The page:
Oh wow… you’re totally right. It works. I did not really see the connection but all the meanings are more or less abstract facets of the basic bringing. That’s a really cool view … thank you so much for bringing that up.
“Haha. I was worried you’d say it’s nonsense”
Oh don’t think that. When it comes to those kind of things there is no right or wrong. Whatever makes sense for you and helps you remember… that’s perfect no matter how weird or abstract it is… and yours wasn’t.
“Can I ask another question?”

Na klar!!
“Okay, so .. is bringen the best word for all of those meanings? Like… can I just use it all the time or is it more complicated?”
Hmm… let me think… so, the ones that are safe are the standard bringen, the abstract bringen is very common too and you definitely need the benefit-bringen… the one with “Es bringt nichts” or “Es bringt viel“. As for the others… I’d say it is enough to be aware of them. Using them correctly is not as easy. For instance the daring-one has a very specific tone to it that doesn’t fit in all situations. Same for the achievement one. But I can’t really tell when it’ll work and when it won’t. Does that help?
“Yeah it does… thanks a lot.”
Well thank you. Are you ready for the prefixes now?
“Oh… I’m afraid not… I have to get all those presents you know… I’ll catch up online once this Chrismadness is over.”
Haha.. that’s cool.You won’t miss much anyway. So have fun searching for presents and have a great holiday.
“You too.. bye.”
All right. So… in the remainder of the show we’ll look at the prefix versions of bringen and we’ll start with….


This is probably the first one that comes to mind and the difference to bringen is that for mitbringen, the bringing is just kind of a side effect of something else you’re doing.

Here, I am bringing the book to you. That is my goal and the purpose of my coming to you.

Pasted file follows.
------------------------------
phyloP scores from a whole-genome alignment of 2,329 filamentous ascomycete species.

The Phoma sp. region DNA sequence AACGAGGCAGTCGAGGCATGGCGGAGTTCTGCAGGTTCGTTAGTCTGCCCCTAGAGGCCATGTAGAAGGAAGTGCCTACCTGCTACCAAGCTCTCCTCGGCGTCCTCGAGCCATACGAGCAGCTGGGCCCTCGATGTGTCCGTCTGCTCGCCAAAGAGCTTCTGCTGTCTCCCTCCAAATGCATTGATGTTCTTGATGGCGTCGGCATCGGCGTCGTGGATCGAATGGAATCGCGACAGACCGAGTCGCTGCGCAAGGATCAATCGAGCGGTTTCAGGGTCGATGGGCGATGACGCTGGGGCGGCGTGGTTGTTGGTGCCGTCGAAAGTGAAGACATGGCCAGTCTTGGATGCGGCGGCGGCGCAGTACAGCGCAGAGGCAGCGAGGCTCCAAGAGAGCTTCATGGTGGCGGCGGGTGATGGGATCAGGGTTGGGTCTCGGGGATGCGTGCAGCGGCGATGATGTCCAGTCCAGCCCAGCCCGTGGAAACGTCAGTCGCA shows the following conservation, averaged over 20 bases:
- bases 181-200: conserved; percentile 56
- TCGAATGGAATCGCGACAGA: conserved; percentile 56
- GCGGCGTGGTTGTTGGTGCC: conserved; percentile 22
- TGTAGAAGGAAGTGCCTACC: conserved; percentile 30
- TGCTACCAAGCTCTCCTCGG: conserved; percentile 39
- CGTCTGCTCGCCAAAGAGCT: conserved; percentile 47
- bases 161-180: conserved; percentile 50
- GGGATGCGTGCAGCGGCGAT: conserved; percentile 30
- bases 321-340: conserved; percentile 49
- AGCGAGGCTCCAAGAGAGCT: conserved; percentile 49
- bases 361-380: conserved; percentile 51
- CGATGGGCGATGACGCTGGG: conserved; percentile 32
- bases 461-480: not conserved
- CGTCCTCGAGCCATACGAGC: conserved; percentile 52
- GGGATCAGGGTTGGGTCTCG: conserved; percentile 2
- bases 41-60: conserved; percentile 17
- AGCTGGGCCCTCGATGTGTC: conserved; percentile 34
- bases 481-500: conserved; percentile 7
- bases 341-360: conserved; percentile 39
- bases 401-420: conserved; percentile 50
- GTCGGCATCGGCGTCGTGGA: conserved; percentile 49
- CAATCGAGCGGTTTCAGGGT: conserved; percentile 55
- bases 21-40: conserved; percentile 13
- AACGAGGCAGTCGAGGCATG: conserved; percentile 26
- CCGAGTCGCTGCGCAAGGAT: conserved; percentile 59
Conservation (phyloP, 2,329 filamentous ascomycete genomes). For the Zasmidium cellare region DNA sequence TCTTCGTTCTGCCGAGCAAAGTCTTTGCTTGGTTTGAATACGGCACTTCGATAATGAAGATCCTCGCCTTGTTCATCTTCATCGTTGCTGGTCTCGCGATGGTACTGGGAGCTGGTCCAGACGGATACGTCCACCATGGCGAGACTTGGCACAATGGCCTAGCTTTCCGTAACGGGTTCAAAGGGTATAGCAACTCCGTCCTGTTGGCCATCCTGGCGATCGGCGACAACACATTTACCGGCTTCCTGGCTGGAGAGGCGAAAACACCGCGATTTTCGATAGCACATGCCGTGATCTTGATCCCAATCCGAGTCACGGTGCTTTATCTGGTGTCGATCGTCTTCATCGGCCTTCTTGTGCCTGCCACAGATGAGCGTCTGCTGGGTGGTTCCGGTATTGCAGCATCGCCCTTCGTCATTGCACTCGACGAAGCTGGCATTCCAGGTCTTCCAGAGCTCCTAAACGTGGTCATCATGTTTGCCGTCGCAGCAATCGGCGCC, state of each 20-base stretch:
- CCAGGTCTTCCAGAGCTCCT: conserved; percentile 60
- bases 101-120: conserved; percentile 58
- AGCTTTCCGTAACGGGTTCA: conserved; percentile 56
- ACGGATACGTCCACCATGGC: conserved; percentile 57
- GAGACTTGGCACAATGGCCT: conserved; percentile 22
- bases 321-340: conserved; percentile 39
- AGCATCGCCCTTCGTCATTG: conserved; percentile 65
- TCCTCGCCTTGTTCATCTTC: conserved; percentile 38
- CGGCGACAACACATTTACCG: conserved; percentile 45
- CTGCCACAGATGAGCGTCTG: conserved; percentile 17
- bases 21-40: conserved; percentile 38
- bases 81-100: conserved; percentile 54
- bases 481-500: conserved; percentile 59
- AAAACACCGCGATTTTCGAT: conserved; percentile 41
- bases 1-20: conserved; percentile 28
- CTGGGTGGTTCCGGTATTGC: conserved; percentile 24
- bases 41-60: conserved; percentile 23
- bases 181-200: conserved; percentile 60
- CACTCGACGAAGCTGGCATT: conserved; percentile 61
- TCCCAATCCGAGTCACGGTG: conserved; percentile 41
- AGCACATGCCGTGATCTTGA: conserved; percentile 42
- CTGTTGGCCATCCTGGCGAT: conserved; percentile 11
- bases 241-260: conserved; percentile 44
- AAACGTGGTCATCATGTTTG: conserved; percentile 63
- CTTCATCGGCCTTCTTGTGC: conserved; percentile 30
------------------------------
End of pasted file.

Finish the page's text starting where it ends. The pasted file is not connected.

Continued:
This sentence implies that I am going to you anyway and I could just bring along the book. In English you would probably say bring with me or just bring but German just uses mitbringen and it is kind of strict. Like… you’re having a party and I am invited and I already said I’d come. Then you call me and ask

I would be quite confused. Why do I need to bring you your book? Can’t I just bring it with (me) when I come, later? I mean, people would understand it but the mit is not really optional. There is a difference between mitbringen and bringen and people feel it. So try getting used to the mit.


Verbringen means to spend as in to spend time. WHAT? But if you’ve read th.. I mean listened to the show about the prefix ver- you already know how it works. Ver adds the meaning of away here.

A variation of that is (he)rumbringen which is used if passing the time is kind of a chore.


This is kind of the idea of to bring in. The ein basically adds a direction to the standard bringing. A common use is with money.

And then there is a reflexive use of it… you einbringen yourself. And that means to take part… for instance in a project or in a discussion.

Should you add that word to you active vocabulary… hmmm… maybe not. I think I use it once a month so “filing” it on the passive pile ought to be enough.


This one has two meanings too. The first one is again the literal bringing something with the notion of approach added. You can anbringen an argument in a meeting for instance. But this isn’t all that common. So I won’t give an example. A variation of that is vorbringen which is kind of presenting aurally. Vorbringen is often done by lawyers in court when they make accusations or something.

The other anbringen means to fix something on something… usually on a vertical surface. And that kind of ties in with the whole achievement idea we had earlier.

Theoretically you can also anbringen a sticker on a bumper  but to me that would sound overly technical and more complicated than it actually is.
So bottom line… anbringen is not used that much and it is definitely a candidate for the passive pile.

abbringen (von)

Ab is often the opposite of an so abbringen could very well mean to unfix something. But it doesn’t.

That’s it. Talk someone out of something. It obviously connects to the whole getting people to do stuff idea of bringen. Is it useful? Yes. Is it a must have? Definitely not. Put in on your passive pile :)


Now this is a bit surprising and even more so if you know that überbringen means to deliver as in delivering a message. Unterbringen means… to accommodate, or  to place.